Saturday, November 5, 2011

Flying Eggs And The Bird's Nest Fungus

Bird's Nest Fungus' eggs can truly fly.
   Can you detect from the picture below that some little black pouches were sailing through the air trailing  sticky threads?  When the sticky strings caught my Lilac's branches, the flying objects became tangled around the stems like tether balls.
 Those entangled pouches were once the flying eggs of the Bird's Nest Fungus.  The eggs, or spore pouches (peridioles), were shot from the raindrop powered cannons, or splash-cups, of the Bird's Nest Fungus.
What an ingenious spore dispersal mechanism!
  These cup-shaped fruiting bodies are designed to use the kinetic energy of a raindrop to "splash" the spore containing sacs to new territory ....sometimes to a considerable distance.
Cyathus striatus - a Bird's Nest Fungus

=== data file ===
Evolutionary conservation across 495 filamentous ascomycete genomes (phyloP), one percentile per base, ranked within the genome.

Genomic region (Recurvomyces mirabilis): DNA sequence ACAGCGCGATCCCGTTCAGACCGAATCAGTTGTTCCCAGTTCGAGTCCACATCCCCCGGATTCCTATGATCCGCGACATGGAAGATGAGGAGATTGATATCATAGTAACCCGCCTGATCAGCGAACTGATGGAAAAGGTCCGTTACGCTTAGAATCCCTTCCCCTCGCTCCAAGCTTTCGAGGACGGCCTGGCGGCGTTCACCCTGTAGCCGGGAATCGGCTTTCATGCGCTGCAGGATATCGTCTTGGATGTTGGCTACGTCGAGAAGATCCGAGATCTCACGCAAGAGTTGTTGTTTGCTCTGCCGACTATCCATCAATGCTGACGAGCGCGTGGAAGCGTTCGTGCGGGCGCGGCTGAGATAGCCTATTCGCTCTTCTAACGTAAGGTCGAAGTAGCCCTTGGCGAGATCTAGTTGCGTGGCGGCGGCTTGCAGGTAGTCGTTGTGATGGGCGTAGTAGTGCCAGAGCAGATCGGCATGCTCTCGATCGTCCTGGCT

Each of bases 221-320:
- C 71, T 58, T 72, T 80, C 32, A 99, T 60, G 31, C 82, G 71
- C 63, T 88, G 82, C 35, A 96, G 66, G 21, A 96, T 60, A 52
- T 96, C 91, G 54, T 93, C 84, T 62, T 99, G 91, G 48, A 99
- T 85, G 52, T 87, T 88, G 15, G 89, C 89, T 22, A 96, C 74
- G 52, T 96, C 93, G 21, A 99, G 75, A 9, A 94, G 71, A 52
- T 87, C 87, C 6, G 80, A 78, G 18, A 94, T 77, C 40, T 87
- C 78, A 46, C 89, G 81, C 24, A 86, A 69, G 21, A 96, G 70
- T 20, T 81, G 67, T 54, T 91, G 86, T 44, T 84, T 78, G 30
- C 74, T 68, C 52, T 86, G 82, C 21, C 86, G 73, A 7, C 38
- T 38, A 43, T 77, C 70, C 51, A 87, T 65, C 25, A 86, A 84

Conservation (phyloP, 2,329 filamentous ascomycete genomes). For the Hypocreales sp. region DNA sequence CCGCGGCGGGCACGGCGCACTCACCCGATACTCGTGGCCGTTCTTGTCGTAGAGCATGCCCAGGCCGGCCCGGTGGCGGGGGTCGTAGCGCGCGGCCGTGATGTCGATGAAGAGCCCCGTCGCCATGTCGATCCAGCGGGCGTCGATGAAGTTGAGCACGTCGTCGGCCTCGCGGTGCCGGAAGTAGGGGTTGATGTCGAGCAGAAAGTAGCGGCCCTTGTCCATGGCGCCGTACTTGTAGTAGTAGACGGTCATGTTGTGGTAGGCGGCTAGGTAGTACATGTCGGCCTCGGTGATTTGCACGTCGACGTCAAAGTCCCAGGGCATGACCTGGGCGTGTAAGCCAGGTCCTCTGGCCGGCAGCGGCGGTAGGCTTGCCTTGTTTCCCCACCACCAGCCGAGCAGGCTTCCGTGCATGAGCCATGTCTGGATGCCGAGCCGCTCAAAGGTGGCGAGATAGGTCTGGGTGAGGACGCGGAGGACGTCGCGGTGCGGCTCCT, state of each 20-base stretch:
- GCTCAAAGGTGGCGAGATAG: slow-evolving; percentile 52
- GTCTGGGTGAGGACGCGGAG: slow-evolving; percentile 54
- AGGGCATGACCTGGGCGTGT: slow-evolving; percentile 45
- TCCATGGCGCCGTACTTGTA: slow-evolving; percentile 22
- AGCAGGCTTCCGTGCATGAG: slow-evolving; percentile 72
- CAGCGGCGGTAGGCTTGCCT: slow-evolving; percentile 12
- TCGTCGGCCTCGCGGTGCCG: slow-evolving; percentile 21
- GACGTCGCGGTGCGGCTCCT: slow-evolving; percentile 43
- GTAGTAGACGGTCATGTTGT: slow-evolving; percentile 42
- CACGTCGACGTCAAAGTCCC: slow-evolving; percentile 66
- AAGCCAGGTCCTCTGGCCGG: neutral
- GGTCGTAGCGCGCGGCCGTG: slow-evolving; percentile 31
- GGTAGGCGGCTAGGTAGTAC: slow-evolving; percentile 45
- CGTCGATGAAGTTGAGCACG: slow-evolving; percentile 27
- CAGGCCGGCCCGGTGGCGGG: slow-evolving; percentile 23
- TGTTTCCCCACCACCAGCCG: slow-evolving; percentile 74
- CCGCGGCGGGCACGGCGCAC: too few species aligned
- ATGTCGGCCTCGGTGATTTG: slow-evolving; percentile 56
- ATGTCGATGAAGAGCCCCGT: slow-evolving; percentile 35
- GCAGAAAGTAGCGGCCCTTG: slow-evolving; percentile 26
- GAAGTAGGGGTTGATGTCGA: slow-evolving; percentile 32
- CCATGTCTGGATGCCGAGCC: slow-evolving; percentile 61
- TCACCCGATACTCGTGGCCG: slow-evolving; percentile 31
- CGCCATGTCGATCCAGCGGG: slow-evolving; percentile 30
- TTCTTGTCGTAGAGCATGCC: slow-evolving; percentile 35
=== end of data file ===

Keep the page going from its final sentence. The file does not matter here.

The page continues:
In my landscaping, I measured a spore case adhered to leaf at 49 3/8  inches vertically from the Bird's Nest Fungus' launching area.  See the black spot on the leaf?
   I find it remarkable that a fungus uses a raindrop impact to distribute its spores to new locations. I've seen the pouches attached to leaves, tree bark, stones, and even cars. Additionally, spore sacs stuck to vegetation have the possibility of being eaten by herbivores. If the spores survive the herbivore's digestive system, they have had a free ride to possibly distant locations.
There are various species of Birds Nest Fungi.  The kind that was shooting at my Lilac was Cyathus striatus (see those fruiting bodies in the photos above).
 I found a patch of Crucibulum laeve growing in a friend's flower bed pictured below.
Crucibulum laeve
Aren't they cute?

 Of course, there are other species of Bird's Nest Fungi like the ones pictured below....
...they too, are digesting the mulch in our landscape beds and waiting for rain....

....with their splash cups "loaded" and "aimed"....
.....waiting for a splash.
Who knows where a flying egg might land?

1 comment:

  1. Very cool Dana ! Your son is very lucky to have you opening the world of nature up to him.